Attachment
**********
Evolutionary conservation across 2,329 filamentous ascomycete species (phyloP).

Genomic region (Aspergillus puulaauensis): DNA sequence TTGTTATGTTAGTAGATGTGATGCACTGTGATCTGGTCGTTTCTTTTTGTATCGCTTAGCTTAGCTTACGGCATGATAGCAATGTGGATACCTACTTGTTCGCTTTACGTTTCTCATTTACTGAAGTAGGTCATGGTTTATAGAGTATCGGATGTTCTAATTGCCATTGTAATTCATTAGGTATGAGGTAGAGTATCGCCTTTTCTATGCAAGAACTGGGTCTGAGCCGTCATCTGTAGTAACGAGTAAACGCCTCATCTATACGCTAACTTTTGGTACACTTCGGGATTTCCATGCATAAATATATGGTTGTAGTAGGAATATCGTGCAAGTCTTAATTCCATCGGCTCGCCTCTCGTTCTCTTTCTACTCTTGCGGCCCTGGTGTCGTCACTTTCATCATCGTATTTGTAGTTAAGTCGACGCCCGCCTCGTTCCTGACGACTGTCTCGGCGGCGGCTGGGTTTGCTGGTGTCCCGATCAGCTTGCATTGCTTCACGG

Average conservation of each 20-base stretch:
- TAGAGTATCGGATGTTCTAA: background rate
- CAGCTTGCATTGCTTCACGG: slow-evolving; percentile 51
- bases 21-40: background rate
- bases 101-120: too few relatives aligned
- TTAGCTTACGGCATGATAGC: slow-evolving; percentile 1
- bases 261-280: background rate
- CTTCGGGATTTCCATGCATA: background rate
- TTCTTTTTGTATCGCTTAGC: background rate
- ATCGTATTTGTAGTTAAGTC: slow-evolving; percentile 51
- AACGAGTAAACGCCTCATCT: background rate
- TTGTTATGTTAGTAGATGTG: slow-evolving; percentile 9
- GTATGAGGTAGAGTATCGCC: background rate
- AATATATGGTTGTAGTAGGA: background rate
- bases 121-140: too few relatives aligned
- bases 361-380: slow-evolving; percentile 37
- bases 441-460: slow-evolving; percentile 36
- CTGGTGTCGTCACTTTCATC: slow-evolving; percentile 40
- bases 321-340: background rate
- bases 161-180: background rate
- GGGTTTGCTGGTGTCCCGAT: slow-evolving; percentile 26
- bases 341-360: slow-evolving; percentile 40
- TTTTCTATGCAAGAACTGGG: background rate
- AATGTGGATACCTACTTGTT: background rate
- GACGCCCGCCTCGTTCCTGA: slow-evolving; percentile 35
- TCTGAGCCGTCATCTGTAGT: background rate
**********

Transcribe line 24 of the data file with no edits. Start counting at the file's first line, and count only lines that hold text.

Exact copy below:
- bases 341-360: slow-evolving; percentile 40